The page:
Insert a second brass rod on center 1/2" up from the bottom of the tube (Fig. 23). Drill the two holes in the tube for this now. (See the exploded view on page 49 for their locations.) Prior to installation, this rod must become a nut to secure the foot subassembly to the pedestal. That means it must be drilled and tapped for a ¼"-20 bolt at its midpoint. If you don’t have access to a tap and die set, any auto repair shop or metalworker will drill and thread the hole for you. Secure the rod in the tube with the threaded hole centered.

A friction-fit lock

A fairly sizeable wooden block is attached to the top of the pedestal post, and this is notched to fit over a wooden lock that’s attached to the underside of the table. Let’s start with the lock. Any close-grained hardwood will work here. The lock is ¼" thick at the base, and a long tongue is cut into it to provide a spring fit (Fig. 24). The pattern for it is on page 49. 

The block slips over this lock and receives a two-step notch in its top face (see page 49 for dimensions and locations). The deep part of the notch clamps the two frames of the tabletop together, so that they stay open during use. The shallow part of the notch slides over the lock, securing the pedestal to the top (Fig. 25). Cut the stepped notch on your bandsaw, making sure that it fits snugly over the two box sides. Determine the lock's location by clamping it in place and sliding the block over it until it locks in place. With the block centered, mark the location for the lock. Remove the block and glue and screw the lock in place.  Attach the block to the top end of the pedestal post with glue and two countersunk  screws.

Tripod in the tropics

The table has three feet that fold out from the pedestal to steady the table on uneven ground. The feet are fairly small, and all sides need to be milled, so I decided to make a couple of sleds for the router table to handle this. Sleds help ensure accuracy and safety when routing small parts. Two sleds are used here, each cutting half of the foot profile.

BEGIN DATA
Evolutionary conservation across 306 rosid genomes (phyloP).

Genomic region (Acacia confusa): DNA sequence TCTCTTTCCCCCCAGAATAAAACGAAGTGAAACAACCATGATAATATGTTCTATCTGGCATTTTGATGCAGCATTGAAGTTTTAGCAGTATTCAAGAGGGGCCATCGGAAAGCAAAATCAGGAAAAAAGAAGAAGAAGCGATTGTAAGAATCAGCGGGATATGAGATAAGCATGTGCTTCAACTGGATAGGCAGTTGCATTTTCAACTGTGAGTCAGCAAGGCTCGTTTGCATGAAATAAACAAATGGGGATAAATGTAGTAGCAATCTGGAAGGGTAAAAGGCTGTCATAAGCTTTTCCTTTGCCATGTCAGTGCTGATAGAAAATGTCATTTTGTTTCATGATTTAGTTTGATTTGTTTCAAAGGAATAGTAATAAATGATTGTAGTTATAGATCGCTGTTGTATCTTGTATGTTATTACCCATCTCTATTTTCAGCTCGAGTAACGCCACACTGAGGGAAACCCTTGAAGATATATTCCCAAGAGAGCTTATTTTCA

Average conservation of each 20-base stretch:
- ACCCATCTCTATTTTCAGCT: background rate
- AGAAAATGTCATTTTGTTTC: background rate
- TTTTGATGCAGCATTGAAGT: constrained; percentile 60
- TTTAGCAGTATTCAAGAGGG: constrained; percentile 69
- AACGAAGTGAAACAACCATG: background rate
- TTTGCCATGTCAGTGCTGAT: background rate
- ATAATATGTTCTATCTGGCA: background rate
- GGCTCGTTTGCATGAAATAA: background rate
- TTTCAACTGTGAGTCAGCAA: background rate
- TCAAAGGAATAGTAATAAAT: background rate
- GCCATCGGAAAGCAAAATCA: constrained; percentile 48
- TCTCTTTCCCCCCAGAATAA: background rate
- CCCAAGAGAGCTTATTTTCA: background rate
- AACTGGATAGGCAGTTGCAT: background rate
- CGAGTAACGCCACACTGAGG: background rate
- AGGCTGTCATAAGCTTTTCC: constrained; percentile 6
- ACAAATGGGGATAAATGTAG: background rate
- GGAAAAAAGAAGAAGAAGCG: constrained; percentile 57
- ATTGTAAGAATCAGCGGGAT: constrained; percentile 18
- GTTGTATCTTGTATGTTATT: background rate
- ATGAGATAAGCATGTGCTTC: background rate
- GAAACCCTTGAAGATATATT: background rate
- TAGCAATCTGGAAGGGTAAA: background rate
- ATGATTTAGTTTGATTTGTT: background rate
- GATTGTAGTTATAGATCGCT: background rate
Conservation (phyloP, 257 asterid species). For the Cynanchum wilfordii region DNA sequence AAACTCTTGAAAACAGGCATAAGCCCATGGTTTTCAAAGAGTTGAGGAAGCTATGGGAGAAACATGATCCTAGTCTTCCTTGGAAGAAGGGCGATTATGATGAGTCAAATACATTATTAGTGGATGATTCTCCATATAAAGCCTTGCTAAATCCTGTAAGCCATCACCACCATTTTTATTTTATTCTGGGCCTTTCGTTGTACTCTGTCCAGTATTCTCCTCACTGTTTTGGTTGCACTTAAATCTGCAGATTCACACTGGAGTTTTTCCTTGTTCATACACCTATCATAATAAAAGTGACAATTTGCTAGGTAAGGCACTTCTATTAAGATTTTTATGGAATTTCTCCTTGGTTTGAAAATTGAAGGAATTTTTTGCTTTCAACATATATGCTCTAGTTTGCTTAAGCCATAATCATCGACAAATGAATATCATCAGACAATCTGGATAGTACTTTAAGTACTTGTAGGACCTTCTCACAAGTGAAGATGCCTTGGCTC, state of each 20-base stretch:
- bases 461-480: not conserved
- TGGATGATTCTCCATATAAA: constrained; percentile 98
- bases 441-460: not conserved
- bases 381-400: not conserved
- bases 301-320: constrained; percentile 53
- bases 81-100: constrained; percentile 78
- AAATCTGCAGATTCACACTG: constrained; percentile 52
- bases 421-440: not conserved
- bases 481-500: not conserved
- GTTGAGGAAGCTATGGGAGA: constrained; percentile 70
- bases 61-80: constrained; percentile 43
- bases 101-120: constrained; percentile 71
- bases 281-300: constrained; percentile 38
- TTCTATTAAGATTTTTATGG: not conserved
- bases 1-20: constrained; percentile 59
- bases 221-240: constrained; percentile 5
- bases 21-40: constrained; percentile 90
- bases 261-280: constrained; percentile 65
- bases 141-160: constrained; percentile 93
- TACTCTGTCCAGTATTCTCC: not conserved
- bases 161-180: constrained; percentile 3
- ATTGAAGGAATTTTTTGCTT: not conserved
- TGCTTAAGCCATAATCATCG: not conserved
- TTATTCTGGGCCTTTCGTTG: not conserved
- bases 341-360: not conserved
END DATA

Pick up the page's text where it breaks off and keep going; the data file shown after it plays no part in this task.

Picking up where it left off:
The first step is to transfer the foot pattern to some template stock. I used ¼" hardboard for this. Cut the template to shape on the bandsaw and clean up the edges with a drum sander and files or rasps. Locate and drill the pivot hole shown on the pattern. This hole will be used to locate and hold each foot on the sleds. Use the template to transfer the pattern to the stock for all three feet and cut them to shape on the bandsaw, staying just outside the pencil lines. Drill the three pivot holes.

The template lets you transfer the profile of the leg to the first sled. Use it to mark out the back (inside) edge of the foot profile along the edge of the wider sled (on the left in Fig. 26). Be sure to include a flat space for the bit to start and end the cut. Rough cut the profile on the edge of the sled using your bandsaw. Drill the pin location into the sled and glue a dowel into the hole. This dowel, a pair of toggle clamps, and two scrap wood blocks will align each foot blank and hold it in place on the sled. Lock the template to the sled and clean up the edge with a bearing-guided flush trim bit.       

Now you can use the sled to mill the first half of each foot blank. If your bit isn’t long enough, mill the bottom half of each foot, and then adjust the cutter height to complete the milling with a second pass (Fig. 27). Remember, you’re essentially just cleaning up here, as the feet are already bandsawn to shape.